21st Century Museum of Contemporary Art, Kanazawa
If you go to Arita, be sure to visit these famous kilns where tradition and ceremony live on.
With a history that stretches back 370 years, almost as long as the history of Arita ware itself, Kakiemon has created its own distinct picture porcelain in Arita. The found of Kakiemon, Kizaemon Sakaida, succeeded in creating a vivid, persimmon-like red glaze over the white porcelain. Kakiemon's porcelain, which depicts Japan's natural beauty in an elegant, bright red over the milky-white ceramic, was sought after by European nobility, cementing the Kakiemon technique as one of the three main styles of Arita. The name Kakiemon is now known throughout the world.
In the Edo period, the Imaizumi Imaemon family produced Iro Nabeshima colored porcelain for tributes to the shogunate family and gifts to nobility as the official overglaze producers of the Nabeshima Clan. The formula for the glaze is a secret that has been handed down to only one son of each generation, and the Imaemon Kiln continues these traditions and techniques to this day. In 2014, present head Imaemon XIV was recognized as a Living National Treasure at the young age of 51. He is a master of the Sumihajiki technique that has been used since the Edo period, and through techniques such as Sekka-Sumihajiki that captures the beauty of snow flakes, and the new Purachina-Sai glaze that seems to draw in the light around it, he produces elegant Iro Nabeshima colored porcelain for the modern age.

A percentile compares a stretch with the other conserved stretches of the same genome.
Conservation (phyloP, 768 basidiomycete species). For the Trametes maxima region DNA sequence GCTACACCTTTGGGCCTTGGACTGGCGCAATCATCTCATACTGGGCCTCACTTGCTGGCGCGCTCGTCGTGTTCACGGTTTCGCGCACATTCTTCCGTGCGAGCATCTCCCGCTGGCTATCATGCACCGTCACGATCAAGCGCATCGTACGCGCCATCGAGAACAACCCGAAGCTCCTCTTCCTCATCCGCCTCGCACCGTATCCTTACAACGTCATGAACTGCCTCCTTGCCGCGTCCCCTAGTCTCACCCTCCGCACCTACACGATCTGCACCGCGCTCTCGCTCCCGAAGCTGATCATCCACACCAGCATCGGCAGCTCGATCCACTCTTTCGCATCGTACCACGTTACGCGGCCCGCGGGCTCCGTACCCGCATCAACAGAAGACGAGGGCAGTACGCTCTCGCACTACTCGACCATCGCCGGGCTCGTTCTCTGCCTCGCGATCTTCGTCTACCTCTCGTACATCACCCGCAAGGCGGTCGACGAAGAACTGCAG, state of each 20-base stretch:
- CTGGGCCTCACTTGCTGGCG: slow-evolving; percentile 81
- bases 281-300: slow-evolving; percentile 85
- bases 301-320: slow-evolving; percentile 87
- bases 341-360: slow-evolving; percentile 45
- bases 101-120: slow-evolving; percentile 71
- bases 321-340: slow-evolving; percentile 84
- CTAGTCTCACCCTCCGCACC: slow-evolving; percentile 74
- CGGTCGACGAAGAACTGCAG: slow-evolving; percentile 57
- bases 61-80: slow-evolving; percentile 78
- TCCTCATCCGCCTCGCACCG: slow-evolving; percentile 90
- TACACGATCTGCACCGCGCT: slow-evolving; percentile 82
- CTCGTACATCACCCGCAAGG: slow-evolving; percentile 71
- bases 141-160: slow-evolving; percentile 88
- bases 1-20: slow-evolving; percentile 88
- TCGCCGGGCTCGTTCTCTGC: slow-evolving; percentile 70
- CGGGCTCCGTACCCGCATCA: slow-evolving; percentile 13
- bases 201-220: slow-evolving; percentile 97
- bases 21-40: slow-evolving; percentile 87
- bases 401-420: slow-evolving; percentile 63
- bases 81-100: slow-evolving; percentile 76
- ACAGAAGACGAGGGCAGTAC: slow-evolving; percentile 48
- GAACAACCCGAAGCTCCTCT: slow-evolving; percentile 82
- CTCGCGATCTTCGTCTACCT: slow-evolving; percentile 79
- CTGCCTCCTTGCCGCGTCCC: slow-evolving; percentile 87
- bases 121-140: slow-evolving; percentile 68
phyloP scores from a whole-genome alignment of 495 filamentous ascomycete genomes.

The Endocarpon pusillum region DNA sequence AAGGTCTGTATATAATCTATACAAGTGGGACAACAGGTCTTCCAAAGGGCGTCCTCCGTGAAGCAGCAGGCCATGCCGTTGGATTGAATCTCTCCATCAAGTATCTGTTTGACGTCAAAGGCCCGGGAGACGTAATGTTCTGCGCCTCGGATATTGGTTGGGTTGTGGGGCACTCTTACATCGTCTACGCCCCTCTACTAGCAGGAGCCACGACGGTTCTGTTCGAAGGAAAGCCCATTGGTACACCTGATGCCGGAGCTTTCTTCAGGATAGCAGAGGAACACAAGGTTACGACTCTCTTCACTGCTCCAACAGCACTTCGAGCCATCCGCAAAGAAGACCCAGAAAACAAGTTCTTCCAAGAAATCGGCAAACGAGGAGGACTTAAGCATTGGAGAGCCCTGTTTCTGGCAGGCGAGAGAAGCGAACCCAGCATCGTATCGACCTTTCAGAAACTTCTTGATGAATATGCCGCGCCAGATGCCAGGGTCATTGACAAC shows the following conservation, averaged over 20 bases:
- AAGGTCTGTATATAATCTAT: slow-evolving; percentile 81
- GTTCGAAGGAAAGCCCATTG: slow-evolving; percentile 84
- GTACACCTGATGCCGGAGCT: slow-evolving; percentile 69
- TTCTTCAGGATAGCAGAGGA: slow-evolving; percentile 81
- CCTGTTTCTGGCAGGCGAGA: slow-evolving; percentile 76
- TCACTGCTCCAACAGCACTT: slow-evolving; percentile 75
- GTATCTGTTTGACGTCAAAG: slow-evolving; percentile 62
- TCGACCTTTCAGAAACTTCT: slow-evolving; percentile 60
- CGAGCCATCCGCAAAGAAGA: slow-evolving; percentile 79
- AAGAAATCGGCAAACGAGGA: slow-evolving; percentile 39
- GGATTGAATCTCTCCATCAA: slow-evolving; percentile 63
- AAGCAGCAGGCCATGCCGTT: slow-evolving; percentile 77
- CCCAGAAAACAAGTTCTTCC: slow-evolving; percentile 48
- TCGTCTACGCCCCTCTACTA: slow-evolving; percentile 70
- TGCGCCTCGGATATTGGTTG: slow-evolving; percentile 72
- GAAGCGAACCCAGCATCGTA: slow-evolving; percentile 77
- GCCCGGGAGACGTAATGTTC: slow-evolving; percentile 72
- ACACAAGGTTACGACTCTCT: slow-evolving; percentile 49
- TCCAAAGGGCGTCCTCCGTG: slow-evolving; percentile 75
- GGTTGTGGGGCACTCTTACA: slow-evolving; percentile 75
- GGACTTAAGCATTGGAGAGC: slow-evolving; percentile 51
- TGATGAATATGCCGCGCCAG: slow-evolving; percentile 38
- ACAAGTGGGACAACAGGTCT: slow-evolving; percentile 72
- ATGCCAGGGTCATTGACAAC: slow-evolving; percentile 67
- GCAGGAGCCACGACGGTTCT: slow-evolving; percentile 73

At the Exposition Universelle held in Paris in 1900, Arita ware took the people of Europe by storm. Fukagawa Seiji had a dazzling two-meter vase on display there. Six years earlier, Chuji Fukagawa established Fukagawa Seiji with the dream of creating the world's greatest porcelain, and he went on to win the gold medal award at the expo. Since then, the kiln has expanded overseas aggressively, and now has a number of international agencies. One of the characteristics of Fukagawa Seiji is the clarity of its cobalt blue underglaze, which is known as Fukugawa Blue. Its beauty has earned high praise from connoisseurs of fine art around the world. In 2005, a studio was also established in Milan.